House Insurance Committee Chair Daire Rendon, along with the Michigan House, today advanced impactful legislation aimed at protecting quality care for auto accident victims.
Recent no-fault insurance reforms included a fee schedule for those that provide care to auto accident patients. The measure is set to take effect July 1. Prior to reform, Michigan law did not include cost controls, which led to out-of-control costs for care that was passed onto consumers through higher premiums.
Concerns have been raised over losses care providers may suffer due to the fee schedule structure – and that it could ultimately lessen their ability to care for patients or lead to patients being told they can no longer receive care.
“The goal of no-fault auto insurance reform was lowering costs while preserving top care. This is a continued commitment to those principles,” said Rendon, of Lake City. “We have heard from many residents across the state who have been tragically injured in auto accidents and are concerned that the status of their care providers could change as the law does. While sufficient data does not yet exist to determine how this would play out, we have heard these concerns and are taking a proactive steps to ensure access to care is preserved.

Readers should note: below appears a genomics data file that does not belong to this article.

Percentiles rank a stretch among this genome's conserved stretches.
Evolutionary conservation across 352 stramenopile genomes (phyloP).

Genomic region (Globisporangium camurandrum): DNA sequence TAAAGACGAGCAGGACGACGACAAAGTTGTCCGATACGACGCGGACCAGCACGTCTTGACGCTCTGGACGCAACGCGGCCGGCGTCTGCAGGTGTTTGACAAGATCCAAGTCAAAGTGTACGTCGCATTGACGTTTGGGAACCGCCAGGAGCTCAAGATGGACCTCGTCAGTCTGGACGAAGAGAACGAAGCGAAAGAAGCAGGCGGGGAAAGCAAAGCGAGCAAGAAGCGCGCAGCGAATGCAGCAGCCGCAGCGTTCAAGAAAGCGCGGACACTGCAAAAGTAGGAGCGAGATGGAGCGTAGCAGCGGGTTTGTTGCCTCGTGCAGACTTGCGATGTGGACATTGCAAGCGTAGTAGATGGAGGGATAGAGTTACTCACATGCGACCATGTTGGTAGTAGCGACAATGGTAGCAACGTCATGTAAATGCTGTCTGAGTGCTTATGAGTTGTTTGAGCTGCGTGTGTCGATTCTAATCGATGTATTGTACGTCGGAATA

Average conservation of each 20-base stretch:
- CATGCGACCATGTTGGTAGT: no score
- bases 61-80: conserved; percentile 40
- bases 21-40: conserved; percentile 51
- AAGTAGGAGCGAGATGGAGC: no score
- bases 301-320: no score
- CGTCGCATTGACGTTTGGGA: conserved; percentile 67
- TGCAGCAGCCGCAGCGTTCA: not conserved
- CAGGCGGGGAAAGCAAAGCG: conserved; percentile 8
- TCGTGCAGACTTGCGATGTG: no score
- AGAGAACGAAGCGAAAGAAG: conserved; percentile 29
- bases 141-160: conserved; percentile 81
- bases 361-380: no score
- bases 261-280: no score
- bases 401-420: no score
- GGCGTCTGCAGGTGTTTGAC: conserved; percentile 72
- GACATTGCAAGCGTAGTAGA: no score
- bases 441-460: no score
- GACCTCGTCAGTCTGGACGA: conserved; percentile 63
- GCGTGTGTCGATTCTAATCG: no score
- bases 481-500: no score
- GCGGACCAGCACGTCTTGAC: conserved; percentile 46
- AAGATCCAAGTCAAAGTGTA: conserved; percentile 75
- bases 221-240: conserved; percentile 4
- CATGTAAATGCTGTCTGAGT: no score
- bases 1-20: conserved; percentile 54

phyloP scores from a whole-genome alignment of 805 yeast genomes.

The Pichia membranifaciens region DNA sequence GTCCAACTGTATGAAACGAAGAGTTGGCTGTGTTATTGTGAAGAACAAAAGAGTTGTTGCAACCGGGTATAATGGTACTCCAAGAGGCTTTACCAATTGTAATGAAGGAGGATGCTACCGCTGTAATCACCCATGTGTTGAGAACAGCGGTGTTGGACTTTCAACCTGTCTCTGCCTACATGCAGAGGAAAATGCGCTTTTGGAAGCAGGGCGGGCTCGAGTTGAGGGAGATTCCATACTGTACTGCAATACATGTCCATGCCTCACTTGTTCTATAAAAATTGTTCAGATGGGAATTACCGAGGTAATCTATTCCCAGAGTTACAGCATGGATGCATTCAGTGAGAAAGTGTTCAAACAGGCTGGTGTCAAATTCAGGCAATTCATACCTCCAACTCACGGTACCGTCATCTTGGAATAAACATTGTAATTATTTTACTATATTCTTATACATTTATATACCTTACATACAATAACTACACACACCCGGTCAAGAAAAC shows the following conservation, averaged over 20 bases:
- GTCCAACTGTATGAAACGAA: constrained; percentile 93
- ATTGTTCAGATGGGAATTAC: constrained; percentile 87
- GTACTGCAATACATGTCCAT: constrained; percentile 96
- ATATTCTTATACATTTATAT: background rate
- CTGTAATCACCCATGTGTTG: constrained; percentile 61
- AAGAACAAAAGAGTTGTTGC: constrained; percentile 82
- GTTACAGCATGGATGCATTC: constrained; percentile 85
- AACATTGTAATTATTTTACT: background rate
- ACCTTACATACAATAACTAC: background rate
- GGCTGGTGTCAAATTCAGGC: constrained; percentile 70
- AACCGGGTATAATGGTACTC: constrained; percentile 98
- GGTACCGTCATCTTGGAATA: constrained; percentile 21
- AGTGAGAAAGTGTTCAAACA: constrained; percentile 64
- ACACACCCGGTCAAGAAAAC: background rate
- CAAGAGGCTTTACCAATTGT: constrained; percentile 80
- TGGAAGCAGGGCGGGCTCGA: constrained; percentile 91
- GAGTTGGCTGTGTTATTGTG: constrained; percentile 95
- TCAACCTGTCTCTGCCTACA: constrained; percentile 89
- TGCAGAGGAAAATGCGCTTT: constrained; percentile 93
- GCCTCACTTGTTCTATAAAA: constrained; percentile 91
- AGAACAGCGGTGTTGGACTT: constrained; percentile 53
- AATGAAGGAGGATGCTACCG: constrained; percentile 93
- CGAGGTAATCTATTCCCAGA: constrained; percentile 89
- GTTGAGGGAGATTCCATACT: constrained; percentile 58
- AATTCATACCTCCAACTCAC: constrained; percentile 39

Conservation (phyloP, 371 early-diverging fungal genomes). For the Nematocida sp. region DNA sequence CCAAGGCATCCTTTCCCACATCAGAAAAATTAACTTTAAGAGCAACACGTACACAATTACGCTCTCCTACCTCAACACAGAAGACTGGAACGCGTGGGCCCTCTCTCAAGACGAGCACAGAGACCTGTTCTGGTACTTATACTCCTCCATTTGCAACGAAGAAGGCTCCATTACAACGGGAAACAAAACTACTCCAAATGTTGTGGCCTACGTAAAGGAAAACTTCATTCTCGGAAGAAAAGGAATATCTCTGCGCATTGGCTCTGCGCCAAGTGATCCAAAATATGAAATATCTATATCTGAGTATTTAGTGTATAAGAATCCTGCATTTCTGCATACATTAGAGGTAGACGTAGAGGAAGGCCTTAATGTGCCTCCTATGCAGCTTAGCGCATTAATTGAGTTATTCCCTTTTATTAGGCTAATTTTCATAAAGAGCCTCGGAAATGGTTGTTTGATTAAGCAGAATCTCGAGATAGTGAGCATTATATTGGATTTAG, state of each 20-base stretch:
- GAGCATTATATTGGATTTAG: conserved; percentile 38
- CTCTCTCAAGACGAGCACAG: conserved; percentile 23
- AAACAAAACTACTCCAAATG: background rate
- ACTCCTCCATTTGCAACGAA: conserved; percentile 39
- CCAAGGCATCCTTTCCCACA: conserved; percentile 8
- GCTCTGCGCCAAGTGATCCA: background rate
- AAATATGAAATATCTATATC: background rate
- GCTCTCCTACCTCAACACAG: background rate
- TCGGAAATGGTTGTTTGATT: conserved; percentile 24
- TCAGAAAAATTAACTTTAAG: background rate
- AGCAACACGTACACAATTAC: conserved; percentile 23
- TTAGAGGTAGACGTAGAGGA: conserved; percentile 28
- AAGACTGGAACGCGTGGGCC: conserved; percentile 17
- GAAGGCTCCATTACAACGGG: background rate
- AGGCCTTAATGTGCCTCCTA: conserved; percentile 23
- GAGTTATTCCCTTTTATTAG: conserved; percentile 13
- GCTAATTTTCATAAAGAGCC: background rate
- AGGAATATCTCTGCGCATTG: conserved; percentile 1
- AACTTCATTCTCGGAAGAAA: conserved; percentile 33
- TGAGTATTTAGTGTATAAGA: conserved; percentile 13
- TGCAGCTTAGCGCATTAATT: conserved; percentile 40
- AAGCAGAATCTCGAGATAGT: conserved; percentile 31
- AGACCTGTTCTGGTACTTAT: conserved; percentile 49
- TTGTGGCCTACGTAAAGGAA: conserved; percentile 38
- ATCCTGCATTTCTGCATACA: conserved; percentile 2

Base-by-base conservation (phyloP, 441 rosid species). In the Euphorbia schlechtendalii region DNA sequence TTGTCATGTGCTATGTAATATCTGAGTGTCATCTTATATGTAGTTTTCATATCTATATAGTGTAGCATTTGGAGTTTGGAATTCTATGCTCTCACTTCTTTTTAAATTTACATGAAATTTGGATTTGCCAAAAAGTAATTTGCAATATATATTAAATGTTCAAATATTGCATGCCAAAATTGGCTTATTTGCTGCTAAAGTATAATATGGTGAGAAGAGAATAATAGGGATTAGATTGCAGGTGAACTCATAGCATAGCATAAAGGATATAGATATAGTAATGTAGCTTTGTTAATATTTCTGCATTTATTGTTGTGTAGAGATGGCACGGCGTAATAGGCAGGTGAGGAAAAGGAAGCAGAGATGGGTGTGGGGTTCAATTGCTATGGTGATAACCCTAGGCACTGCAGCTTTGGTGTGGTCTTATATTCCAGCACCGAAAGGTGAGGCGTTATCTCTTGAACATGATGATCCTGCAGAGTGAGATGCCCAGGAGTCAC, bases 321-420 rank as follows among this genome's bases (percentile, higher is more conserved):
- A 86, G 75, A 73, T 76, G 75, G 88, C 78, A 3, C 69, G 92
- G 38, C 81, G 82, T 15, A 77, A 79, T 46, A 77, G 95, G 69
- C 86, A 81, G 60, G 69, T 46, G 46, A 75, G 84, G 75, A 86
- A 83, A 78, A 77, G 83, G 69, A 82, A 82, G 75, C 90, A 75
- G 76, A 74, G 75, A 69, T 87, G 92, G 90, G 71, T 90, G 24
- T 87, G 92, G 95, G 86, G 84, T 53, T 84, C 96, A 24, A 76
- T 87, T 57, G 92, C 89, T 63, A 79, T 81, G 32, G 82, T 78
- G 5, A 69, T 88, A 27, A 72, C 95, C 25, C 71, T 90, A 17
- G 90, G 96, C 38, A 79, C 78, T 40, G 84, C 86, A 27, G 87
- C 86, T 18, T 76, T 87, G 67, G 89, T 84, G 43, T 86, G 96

“This will provide people who have been injured in auto accidents and their families with peace of mind going forward.”
Senate Bill 28 would create the Post-Acute Injury Provider Relief Fund, which includes a $10 million investment that deals with providers that claim to be running at a deficit due to the changes. The provider would need to supply key information to state government to access the fund – such as their total number of patients, documentation of billing and any denials by auto insurance carriers, and financial statements detailing deficits.
The Department of Insurance and Financial Services, which will review applications and administer the fund, will also be charged with providing quarterly updates to the Legislature so additional measures can be implemented if needed.
SB 28 advances to the Senate for further consideration.
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